The British Empire Library


Pacific Prelude: A Journey To Samoa And Australasia 1929

by Margery Perham


Courtesy of OSPA


Review by R.A.I.
This book by the well-known writer on African affairs is sub-titled "A Journey to Samoa and Australasia, 1929" and only eight and a half pages (on Fiji) are strictly concerned with an ex-colony.

The author had just been awarded a Rhodes Trust Travelling Fellowship for twelve months which began with visits to the USA (three weeks). East and West Samoa, Fiji, New Zealand (3 weeks), Australia (1 week) and on to South Africa. We thus have an account by a blue stocking of 34 of a large slice of the Empire as it was sixty years ago. Fortunately for the reader there are an introduction and detailed notes by the editor, Mr. A. H. M. Kirk-Greene, who thus has supplemented the book which was revised by the author in 1972. The American visit will not be dealt with here nor a brief stop-over in Hawaii, actually Oahu.

When thinking of the South Seas one recalls the words of Robert Louis Stevenson: "The first love, the first sunrise, the first South Sea island are memories apart and touch a virginity of sense". Margery Perham's first island, shared as it happens with the reviewer's, was Tutuila in American Samoa whose main town is the well-known Pago Pago (pronounced Pango Pango). The author lists the coral reef, lagoon, coconut palms, deep cobalt sea, white breakers and black volcanic rocks but describes the circular fales (Samoan houses) as mushroom-shaped which seems an odd word; the notes refer to their rectangular ground plan, again unusual for buildings with rounded ends. The vessel on which Margery travelled had also the new governor about to take over this American naval base. He had been well-briefed to ensure that his dependency must not follow that of nearby Western Samoa where this New Zealand mandate was in the throes of political strife led by a half-caste agitator.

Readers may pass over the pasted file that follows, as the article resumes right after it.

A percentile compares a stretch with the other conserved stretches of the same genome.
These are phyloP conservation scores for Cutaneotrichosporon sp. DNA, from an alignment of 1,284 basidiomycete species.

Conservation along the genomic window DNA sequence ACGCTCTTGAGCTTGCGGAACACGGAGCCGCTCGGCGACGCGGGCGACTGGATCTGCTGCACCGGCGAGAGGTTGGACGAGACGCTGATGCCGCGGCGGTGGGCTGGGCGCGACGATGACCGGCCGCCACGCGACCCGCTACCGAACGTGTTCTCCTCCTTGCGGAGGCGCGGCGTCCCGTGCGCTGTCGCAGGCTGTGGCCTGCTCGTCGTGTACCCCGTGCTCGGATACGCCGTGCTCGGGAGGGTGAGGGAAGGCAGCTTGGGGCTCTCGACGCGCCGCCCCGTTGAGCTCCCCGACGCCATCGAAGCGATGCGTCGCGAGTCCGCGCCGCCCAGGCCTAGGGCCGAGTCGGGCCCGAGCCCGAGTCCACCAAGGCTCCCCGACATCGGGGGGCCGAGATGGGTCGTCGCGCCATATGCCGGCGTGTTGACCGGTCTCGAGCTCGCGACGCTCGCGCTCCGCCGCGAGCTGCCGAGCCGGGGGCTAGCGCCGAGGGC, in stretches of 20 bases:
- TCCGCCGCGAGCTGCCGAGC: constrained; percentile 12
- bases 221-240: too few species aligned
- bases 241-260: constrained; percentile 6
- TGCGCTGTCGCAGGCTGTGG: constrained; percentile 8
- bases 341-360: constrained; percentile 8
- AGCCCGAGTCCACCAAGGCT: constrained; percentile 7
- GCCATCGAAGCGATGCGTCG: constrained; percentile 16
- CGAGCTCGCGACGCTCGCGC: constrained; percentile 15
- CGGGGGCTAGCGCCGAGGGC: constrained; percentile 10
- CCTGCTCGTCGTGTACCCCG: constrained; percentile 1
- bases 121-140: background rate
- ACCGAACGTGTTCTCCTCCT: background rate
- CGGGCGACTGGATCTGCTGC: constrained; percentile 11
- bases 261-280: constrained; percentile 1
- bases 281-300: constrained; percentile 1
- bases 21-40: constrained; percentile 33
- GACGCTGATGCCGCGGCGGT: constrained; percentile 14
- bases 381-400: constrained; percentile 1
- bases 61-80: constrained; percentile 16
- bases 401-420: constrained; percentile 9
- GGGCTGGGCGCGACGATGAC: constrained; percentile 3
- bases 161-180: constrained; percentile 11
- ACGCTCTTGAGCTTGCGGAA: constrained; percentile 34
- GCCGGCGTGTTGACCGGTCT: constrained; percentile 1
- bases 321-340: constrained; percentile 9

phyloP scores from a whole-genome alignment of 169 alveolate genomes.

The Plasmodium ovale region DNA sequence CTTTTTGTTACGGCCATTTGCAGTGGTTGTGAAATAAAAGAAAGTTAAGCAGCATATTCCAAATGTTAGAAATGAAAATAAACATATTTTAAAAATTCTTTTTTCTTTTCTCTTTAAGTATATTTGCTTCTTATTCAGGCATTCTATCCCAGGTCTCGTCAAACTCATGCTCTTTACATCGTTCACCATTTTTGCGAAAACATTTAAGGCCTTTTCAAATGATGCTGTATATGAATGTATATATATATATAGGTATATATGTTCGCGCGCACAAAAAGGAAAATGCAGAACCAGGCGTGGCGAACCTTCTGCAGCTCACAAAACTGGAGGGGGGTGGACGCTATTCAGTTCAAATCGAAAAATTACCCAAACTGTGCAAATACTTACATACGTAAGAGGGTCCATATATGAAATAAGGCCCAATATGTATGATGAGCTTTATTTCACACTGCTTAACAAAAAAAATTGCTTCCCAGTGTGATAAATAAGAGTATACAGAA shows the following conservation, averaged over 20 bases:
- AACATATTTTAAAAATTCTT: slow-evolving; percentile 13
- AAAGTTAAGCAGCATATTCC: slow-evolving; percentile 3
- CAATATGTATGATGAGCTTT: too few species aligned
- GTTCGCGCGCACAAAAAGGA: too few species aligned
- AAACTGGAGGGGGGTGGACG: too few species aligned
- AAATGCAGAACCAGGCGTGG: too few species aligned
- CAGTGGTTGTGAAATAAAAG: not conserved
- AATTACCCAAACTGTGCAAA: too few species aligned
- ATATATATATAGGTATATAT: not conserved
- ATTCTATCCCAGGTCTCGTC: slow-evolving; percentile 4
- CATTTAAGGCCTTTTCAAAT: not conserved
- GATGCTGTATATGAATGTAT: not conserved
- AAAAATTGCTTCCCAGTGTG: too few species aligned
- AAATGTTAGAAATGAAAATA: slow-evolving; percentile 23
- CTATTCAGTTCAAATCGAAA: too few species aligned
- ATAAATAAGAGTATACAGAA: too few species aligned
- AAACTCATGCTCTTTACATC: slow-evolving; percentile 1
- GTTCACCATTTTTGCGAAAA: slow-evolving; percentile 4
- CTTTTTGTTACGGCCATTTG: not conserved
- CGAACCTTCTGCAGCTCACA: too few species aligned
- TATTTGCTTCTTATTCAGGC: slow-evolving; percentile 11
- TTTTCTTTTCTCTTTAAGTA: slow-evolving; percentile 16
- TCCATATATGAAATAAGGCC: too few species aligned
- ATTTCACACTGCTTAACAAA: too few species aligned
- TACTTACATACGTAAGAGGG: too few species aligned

Pago Pago did not cater for travellers and finding accommodation was the main problem and accounts for a large portion of her notes amplified with the inauguration of the new governor and a party for a visiting German warship. It was a wrench for her to leave "the nearest place to Paradise on earth that I shall ever see". After a most unpleasant voyage in a small, dirty and over-crowded ship the 70 mile crossing was made to Apia, capital of Western Samoa. This ex-German colony had been taken over by New Zealand forces in 1914 and in 1929 was a C class mandate under the League of Nations.

Apia proved disappointing - Margery's adjectives are dirty, neglected, battered with decay and inertia to the fore. Even worse were the unhelpful officials and insolent natives and it was just her luck, when out for her first walk, to stumble on a meeting of the Mau (not the Mau Mau) who were a rebellious group. Full details of this simmering uprising are given in the notes with an account of the leader, a Swedish/Samoan agitator called O. F. Nelson. Although he was now detained in Auckland he was able to direct the rebellion which proved a tricky problem as no less than three-quarters of the people belonged to the Mau who refused to pay taxes or keep the law. The police for their part had strict orders never to let a situation lead to bloodshed.

The administration had been criticised for years as not being up to the task with everyone from the Resident Commissioner downwards being the target for severe criticism. This failure was primarily due to the fact that there was no pool of trained young men such as our Colonial Civil Service. Margery found that education was largely in the hands of the missionaries - this was also the case in other places. The policy of sending New Zealand schoolmasters to teach agriculture to natives was particularly poor as they probably knew less than their pupils on the cultivation of taro, coconuts and bananas, their ancestral crops.